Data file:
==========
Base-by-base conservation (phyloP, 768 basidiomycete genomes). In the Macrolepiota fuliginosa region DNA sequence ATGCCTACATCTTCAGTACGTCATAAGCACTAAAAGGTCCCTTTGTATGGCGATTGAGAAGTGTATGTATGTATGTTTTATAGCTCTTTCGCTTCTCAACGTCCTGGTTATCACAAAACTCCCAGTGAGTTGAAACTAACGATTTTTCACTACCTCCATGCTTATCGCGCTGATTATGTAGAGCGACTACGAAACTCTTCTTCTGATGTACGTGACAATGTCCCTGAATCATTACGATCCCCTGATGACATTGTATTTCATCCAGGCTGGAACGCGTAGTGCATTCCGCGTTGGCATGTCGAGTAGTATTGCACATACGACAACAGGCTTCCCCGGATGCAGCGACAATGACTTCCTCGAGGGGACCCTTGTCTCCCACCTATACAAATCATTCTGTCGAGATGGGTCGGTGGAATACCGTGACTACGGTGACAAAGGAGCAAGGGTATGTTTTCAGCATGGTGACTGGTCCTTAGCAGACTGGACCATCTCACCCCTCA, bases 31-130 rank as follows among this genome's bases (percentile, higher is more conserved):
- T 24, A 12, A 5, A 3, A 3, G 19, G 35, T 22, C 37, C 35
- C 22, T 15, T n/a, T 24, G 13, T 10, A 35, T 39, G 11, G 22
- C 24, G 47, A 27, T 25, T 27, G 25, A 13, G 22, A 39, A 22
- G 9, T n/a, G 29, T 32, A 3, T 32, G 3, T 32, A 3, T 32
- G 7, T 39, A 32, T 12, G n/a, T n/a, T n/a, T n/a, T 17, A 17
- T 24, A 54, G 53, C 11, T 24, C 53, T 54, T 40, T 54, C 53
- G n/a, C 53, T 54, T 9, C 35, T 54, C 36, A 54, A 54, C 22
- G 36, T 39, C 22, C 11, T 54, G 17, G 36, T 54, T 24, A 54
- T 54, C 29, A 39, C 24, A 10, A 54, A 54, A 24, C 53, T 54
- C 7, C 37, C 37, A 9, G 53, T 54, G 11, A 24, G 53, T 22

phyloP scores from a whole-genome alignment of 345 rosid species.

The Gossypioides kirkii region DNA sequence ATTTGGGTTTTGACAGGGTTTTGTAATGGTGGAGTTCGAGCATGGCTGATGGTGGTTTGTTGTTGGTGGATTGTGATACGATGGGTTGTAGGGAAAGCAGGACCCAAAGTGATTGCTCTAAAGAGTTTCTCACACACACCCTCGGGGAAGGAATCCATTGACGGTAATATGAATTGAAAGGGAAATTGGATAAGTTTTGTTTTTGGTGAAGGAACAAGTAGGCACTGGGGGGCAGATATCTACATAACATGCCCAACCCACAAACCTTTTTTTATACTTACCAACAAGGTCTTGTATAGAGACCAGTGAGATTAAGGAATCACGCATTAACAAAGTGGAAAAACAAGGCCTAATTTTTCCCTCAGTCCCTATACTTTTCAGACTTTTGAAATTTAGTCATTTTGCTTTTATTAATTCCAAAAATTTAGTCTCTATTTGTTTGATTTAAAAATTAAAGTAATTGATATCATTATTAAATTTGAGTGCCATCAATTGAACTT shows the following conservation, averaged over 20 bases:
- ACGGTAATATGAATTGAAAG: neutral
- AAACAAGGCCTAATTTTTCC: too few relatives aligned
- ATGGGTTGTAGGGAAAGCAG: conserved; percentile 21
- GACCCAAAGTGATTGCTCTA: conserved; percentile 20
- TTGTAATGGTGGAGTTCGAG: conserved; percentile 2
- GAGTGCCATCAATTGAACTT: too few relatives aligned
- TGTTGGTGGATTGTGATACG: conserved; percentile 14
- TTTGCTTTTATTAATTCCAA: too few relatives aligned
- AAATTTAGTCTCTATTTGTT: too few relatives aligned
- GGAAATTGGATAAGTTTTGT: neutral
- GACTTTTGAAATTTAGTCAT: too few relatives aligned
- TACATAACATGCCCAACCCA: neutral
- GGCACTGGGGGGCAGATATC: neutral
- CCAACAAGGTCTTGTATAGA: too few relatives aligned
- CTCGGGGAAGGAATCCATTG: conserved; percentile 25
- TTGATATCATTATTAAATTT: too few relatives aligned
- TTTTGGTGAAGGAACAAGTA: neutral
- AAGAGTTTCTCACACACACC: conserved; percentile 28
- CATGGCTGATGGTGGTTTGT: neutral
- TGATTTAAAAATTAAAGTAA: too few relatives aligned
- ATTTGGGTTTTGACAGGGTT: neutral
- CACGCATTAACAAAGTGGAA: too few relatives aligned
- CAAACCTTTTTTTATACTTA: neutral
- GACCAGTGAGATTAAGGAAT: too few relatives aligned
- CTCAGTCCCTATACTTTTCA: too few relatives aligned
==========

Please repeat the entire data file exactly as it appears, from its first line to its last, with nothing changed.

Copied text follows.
Base-by-base conservation (phyloP, 768 basidiomycete genomes). In the Macrolepiota fuliginosa region DNA sequence ATGCCTACATCTTCAGTACGTCATAAGCACTAAAAGGTCCCTTTGTATGGCGATTGAGAAGTGTATGTATGTATGTTTTATAGCTCTTTCGCTTCTCAACGTCCTGGTTATCACAAAACTCCCAGTGAGTTGAAACTAACGATTTTTCACTACCTCCATGCTTATCGCGCTGATTATGTAGAGCGACTACGAAACTCTTCTTCTGATGTACGTGACAATGTCCCTGAATCATTACGATCCCCTGATGACATTGTATTTCATCCAGGCTGGAACGCGTAGTGCATTCCGCGTTGGCATGTCGAGTAGTATTGCACATACGACAACAGGCTTCCCCGGATGCAGCGACAATGACTTCCTCGAGGGGACCCTTGTCTCCCACCTATACAAATCATTCTGTCGAGATGGGTCGGTGGAATACCGTGACTACGGTGACAAAGGAGCAAGGGTATGTTTTCAGCATGGTGACTGGTCCTTAGCAGACTGGACCATCTCACCCCTCA, bases 31-130 rank as follows among this genome's bases (percentile, higher is more conserved):
- T 24, A 12, A 5, A 3, A 3, G 19, G 35, T 22, C 37, C 35
- C 22, T 15, T n/a, T 24, G 13, T 10, A 35, T 39, G 11, G 22
- C 24, G 47, A 27, T 25, T 27, G 25, A 13, G 22, A 39, A 22
- G 9, T n/a, G 29, T 32, A 3, T 32, G 3, T 32, A 3, T 32
- G 7, T 39, A 32, T 12, G n/a, T n/a, T n/a, T n/a, T 17, A 17
- T 24, A 54, G 53, C 11, T 24, C 53, T 54, T 40, T 54, C 53
- G n/a, C 53, T 54, T 9, C 35, T 54, C 36, A 54, A 54, C 22
- G 36, T 39, C 22, C 11, T 54, G 17, G 36, T 54, T 24, A 54
- T 54, C 29, A 39, C 24, A 10, A 54, A 54, A 24, C 53, T 54
- C 7, C 37, C 37, A 9, G 53, T 54, G 11, A 24, G 53, T 22

phyloP scores from a whole-genome alignment of 345 rosid species.

The Gossypioides kirkii region DNA sequence ATTTGGGTTTTGACAGGGTTTTGTAATGGTGGAGTTCGAGCATGGCTGATGGTGGTTTGTTGTTGGTGGATTGTGATACGATGGGTTGTAGGGAAAGCAGGACCCAAAGTGATTGCTCTAAAGAGTTTCTCACACACACCCTCGGGGAAGGAATCCATTGACGGTAATATGAATTGAAAGGGAAATTGGATAAGTTTTGTTTTTGGTGAAGGAACAAGTAGGCACTGGGGGGCAGATATCTACATAACATGCCCAACCCACAAACCTTTTTTTATACTTACCAACAAGGTCTTGTATAGAGACCAGTGAGATTAAGGAATCACGCATTAACAAAGTGGAAAAACAAGGCCTAATTTTTCCCTCAGTCCCTATACTTTTCAGACTTTTGAAATTTAGTCATTTTGCTTTTATTAATTCCAAAAATTTAGTCTCTATTTGTTTGATTTAAAAATTAAAGTAATTGATATCATTATTAAATTTGAGTGCCATCAATTGAACTT shows the following conservation, averaged over 20 bases:
- ACGGTAATATGAATTGAAAG: neutral
- AAACAAGGCCTAATTTTTCC: too few relatives aligned
- ATGGGTTGTAGGGAAAGCAG: conserved; percentile 21
- GACCCAAAGTGATTGCTCTA: conserved; percentile 20
- TTGTAATGGTGGAGTTCGAG: conserved; percentile 2
- GAGTGCCATCAATTGAACTT: too few relatives aligned
- TGTTGGTGGATTGTGATACG: conserved; percentile 14
- TTTGCTTTTATTAATTCCAA: too few relatives aligned
- AAATTTAGTCTCTATTTGTT: too few relatives aligned
- GGAAATTGGATAAGTTTTGT: neutral
- GACTTTTGAAATTTAGTCAT: too few relatives aligned
- TACATAACATGCCCAACCCA: neutral
- GGCACTGGGGGGCAGATATC: neutral
- CCAACAAGGTCTTGTATAGA: too few relatives aligned
- CTCGGGGAAGGAATCCATTG: conserved; percentile 25
- TTGATATCATTATTAAATTT: too few relatives aligned
- TTTTGGTGAAGGAACAAGTA: neutral
- AAGAGTTTCTCACACACACC: conserved; percentile 28
- CATGGCTGATGGTGGTTTGT: neutral
- TGATTTAAAAATTAAAGTAA: too few relatives aligned
- ATTTGGGTTTTGACAGGGTT: neutral
- CACGCATTAACAAAGTGGAA: too few relatives aligned
- CAAACCTTTTTTTATACTTA: neutral
- GACCAGTGAGATTAAGGAAT: too few relatives aligned
- CTCAGTCCCTATACTTTTCA: too few relatives aligned